G-d changed Abram’s name to Abraham and Sarai's name to Sarah and promised that Sarah would bear a son from who would spring forth a great nation.
G-d then told Abraham to name his son Isaac and that His covenant would be established through Isaac and his seed. G-d also promised to bless Ishmael.
The new phase in Abraham's relationship with G-d was to be marked through circumcision – Genesis 17:10-11: “This is My covenant which you shall keep, between Me and you and your descendants after you: Every male child among you shall be circumcised; and you shall be circumcised in the flesh of your foreskins, and it shall be a sign of the covenant between Me and you.”
‘Parsha Lech lecha’ concludes by telling us that Abraham was ninety-nine years old when he was circumcised in the flesh of his foreskin.
In ‘Haftorah Lech lecha’, found in Isaiah 40:27 – 41:16, the prophet Isaiah reminded Israel of the Creator's greatness. The time would come when G-d would give strength to the tired and strength to him who had no strength. Isaiah also told the people: “But those who wait on the LORD shall renew their strength; they shall mount up with wings like eagles, they shall run and not be weary, they shall walk and not faint.” (Isaiah 40:31).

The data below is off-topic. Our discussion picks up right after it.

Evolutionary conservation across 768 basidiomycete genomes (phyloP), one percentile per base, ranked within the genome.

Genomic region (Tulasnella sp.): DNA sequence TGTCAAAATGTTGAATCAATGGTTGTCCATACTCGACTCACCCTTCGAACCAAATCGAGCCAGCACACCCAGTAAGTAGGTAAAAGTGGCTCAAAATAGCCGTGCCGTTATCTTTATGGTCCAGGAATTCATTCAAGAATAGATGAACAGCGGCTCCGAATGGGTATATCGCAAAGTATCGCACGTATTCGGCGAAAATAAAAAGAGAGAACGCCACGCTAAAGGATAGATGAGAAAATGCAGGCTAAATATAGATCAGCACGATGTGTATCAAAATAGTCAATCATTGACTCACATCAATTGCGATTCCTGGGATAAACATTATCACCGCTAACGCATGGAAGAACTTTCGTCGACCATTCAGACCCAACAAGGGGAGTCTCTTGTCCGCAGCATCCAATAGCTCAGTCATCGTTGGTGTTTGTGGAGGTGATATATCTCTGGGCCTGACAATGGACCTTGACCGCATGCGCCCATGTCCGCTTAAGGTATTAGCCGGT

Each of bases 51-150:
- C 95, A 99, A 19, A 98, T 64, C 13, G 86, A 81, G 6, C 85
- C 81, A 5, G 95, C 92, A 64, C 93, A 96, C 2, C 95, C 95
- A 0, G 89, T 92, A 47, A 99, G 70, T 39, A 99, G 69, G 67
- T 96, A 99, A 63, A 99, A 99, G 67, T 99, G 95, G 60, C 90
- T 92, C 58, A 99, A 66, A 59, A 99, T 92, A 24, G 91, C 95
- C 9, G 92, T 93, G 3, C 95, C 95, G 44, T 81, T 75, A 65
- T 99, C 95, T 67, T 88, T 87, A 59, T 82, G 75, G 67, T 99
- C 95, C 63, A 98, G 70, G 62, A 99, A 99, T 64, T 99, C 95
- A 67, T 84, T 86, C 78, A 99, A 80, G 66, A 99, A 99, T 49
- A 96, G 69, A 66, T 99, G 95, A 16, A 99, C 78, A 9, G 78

The haftorah then turns its attention to the idolatrous nations of the world. Isaiah reminded them of Abraham's greatness, and how after arriving in Canaan he pursued and defeated four mighty kings; and that even though the nations witnessed these miracles, they did not abandon their ways.
G-d then says to the Jewish nation in Isaiah 41:10-12: “‘Fear not, for I am with you; be not dismayed, for I am your God. I will strengthen you, yes, I will help you, I will uphold you with My righteous right hand.’ “Behold, all those who were incensed against you shall be ashamed and disgraced; they shall be as nothing, and those who strive with you shall perish. You shall seek them and not find them-- Those who contended with you. Those who war against you shall be as nothing, as a nonexistent thing.””
‘Parsha Lech lecha’ is a lesson in obedience and a testimony of G-d’s heart for the Jewish people and Israel.